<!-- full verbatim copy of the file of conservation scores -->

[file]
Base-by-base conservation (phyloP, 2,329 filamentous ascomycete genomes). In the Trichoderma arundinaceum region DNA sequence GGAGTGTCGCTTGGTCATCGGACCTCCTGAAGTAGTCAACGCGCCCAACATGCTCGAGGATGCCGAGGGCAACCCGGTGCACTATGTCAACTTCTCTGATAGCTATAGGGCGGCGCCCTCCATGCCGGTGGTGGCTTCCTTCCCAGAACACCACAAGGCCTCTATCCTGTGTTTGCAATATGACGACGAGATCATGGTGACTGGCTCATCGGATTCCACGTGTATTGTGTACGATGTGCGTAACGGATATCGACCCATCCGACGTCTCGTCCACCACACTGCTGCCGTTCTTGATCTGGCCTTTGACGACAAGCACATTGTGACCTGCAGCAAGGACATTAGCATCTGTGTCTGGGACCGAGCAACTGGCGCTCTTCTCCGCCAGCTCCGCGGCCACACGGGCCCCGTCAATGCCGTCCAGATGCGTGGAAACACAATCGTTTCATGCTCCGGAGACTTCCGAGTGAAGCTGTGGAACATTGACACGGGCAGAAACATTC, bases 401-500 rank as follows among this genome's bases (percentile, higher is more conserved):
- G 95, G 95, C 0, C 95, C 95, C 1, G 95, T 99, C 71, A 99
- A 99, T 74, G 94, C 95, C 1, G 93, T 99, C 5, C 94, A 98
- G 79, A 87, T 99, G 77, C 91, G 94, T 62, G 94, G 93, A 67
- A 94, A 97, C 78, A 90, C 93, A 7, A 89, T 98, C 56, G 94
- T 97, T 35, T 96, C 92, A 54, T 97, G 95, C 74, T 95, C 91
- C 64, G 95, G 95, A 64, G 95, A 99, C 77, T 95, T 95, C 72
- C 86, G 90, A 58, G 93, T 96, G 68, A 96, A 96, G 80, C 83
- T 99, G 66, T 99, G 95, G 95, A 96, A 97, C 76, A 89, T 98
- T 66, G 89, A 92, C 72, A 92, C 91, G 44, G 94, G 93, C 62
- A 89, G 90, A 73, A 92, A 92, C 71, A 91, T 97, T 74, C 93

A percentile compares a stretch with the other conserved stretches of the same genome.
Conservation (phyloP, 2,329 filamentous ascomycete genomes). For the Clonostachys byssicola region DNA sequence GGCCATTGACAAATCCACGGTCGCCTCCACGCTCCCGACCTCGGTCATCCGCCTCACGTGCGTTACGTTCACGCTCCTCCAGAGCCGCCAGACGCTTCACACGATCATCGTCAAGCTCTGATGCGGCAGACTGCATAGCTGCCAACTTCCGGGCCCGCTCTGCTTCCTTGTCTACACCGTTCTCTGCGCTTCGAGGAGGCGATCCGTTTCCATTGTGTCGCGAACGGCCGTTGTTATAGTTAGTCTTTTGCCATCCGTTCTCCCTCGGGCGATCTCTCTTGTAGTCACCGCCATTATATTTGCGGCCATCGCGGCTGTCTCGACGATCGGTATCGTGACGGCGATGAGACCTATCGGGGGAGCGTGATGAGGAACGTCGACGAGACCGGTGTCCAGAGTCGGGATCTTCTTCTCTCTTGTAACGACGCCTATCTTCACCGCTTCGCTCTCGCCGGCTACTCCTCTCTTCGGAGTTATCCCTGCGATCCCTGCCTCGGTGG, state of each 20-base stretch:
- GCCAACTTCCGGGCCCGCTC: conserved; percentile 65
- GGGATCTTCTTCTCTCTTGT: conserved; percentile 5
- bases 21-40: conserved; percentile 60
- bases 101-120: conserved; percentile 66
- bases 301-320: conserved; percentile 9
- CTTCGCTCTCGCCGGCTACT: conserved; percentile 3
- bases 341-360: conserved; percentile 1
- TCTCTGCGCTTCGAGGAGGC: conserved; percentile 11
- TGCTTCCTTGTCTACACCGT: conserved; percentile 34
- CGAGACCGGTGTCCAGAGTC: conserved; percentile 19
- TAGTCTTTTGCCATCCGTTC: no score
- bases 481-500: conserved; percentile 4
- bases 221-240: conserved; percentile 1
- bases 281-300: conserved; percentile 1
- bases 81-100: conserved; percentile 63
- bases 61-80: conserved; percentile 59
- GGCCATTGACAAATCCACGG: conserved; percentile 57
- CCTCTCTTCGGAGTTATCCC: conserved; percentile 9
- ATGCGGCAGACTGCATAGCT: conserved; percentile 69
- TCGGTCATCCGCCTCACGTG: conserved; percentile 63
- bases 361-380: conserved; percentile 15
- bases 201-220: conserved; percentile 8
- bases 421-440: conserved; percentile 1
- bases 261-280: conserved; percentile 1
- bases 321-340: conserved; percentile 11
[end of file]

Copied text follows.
Base-by-base conservation (phyloP, 2,329 filamentous ascomycete genomes). In the Trichoderma arundinaceum region DNA sequence GGAGTGTCGCTTGGTCATCGGACCTCCTGAAGTAGTCAACGCGCCCAACATGCTCGAGGATGCCGAGGGCAACCCGGTGCACTATGTCAACTTCTCTGATAGCTATAGGGCGGCGCCCTCCATGCCGGTGGTGGCTTCCTTCCCAGAACACCACAAGGCCTCTATCCTGTGTTTGCAATATGACGACGAGATCATGGTGACTGGCTCATCGGATTCCACGTGTATTGTGTACGATGTGCGTAACGGATATCGACCCATCCGACGTCTCGTCCACCACACTGCTGCCGTTCTTGATCTGGCCTTTGACGACAAGCACATTGTGACCTGCAGCAAGGACATTAGCATCTGTGTCTGGGACCGAGCAACTGGCGCTCTTCTCCGCCAGCTCCGCGGCCACACGGGCCCCGTCAATGCCGTCCAGATGCGTGGAAACACAATCGTTTCATGCTCCGGAGACTTCCGAGTGAAGCTGTGGAACATTGACACGGGCAGAAACATTC, bases 401-500 rank as follows among this genome's bases (percentile, higher is more conserved):
- G 95, G 95, C 0, C 95, C 95, C 1, G 95, T 99, C 71, A 99
- A 99, T 74, G 94, C 95, C 1, G 93, T 99, C 5, C 94, A 98
- G 79, A 87, T 99, G 77, C 91, G 94, T 62, G 94, G 93, A 67
- A 94, A 97, C 78, A 90, C 93, A 7, A 89, T 98, C 56, G 94
- T 97, T 35, T 96, C 92, A 54, T 97, G 95, C 74, T 95, C 91
- C 64, G 95, G 95, A 64, G 95, A 99, C 77, T 95, T 95, C 72
- C 86, G 90, A 58, G 93, T 96, G 68, A 96, A 96, G 80, C 83
- T 99, G 66, T 99, G 95, G 95, A 96, A 97, C 76, A 89, T 98
- T 66, G 89, A 92, C 72, A 92, C 91, G 44, G 94, G 93, C 62
- A 89, G 90, A 73, A 92, A 92, C 71, A 91, T 97, T 74, C 93

A percentile compares a stretch with the other conserved stretches of the same genome.
Conservation (phyloP, 2,329 filamentous ascomycete genomes). For the Clonostachys byssicola region DNA sequence GGCCATTGACAAATCCACGGTCGCCTCCACGCTCCCGACCTCGGTCATCCGCCTCACGTGCGTTACGTTCACGCTCCTCCAGAGCCGCCAGACGCTTCACACGATCATCGTCAAGCTCTGATGCGGCAGACTGCATAGCTGCCAACTTCCGGGCCCGCTCTGCTTCCTTGTCTACACCGTTCTCTGCGCTTCGAGGAGGCGATCCGTTTCCATTGTGTCGCGAACGGCCGTTGTTATAGTTAGTCTTTTGCCATCCGTTCTCCCTCGGGCGATCTCTCTTGTAGTCACCGCCATTATATTTGCGGCCATCGCGGCTGTCTCGACGATCGGTATCGTGACGGCGATGAGACCTATCGGGGGAGCGTGATGAGGAACGTCGACGAGACCGGTGTCCAGAGTCGGGATCTTCTTCTCTCTTGTAACGACGCCTATCTTCACCGCTTCGCTCTCGCCGGCTACTCCTCTCTTCGGAGTTATCCCTGCGATCCCTGCCTCGGTGG, state of each 20-base stretch:
- GCCAACTTCCGGGCCCGCTC: conserved; percentile 65
- GGGATCTTCTTCTCTCTTGT: conserved; percentile 5
- bases 21-40: conserved; percentile 60
- bases 101-120: conserved; percentile 66
- bases 301-320: conserved; percentile 9
- CTTCGCTCTCGCCGGCTACT: conserved; percentile 3
- bases 341-360: conserved; percentile 1
- TCTCTGCGCTTCGAGGAGGC: conserved; percentile 11
- TGCTTCCTTGTCTACACCGT: conserved; percentile 34
- CGAGACCGGTGTCCAGAGTC: conserved; percentile 19
- TAGTCTTTTGCCATCCGTTC: no score
- bases 481-500: conserved; percentile 4
- bases 221-240: conserved; percentile 1
- bases 281-300: conserved; percentile 1
- bases 81-100: conserved; percentile 63
- bases 61-80: conserved; percentile 59
- GGCCATTGACAAATCCACGG: conserved; percentile 57
- CCTCTCTTCGGAGTTATCCC: conserved; percentile 9
- ATGCGGCAGACTGCATAGCT: conserved; percentile 69
- TCGGTCATCCGCCTCACGTG: conserved; percentile 63
- bases 361-380: conserved; percentile 15
- bases 201-220: conserved; percentile 8
- bases 421-440: conserved; percentile 1
- bases 261-280: conserved; percentile 1
- bases 321-340: conserved; percentile 11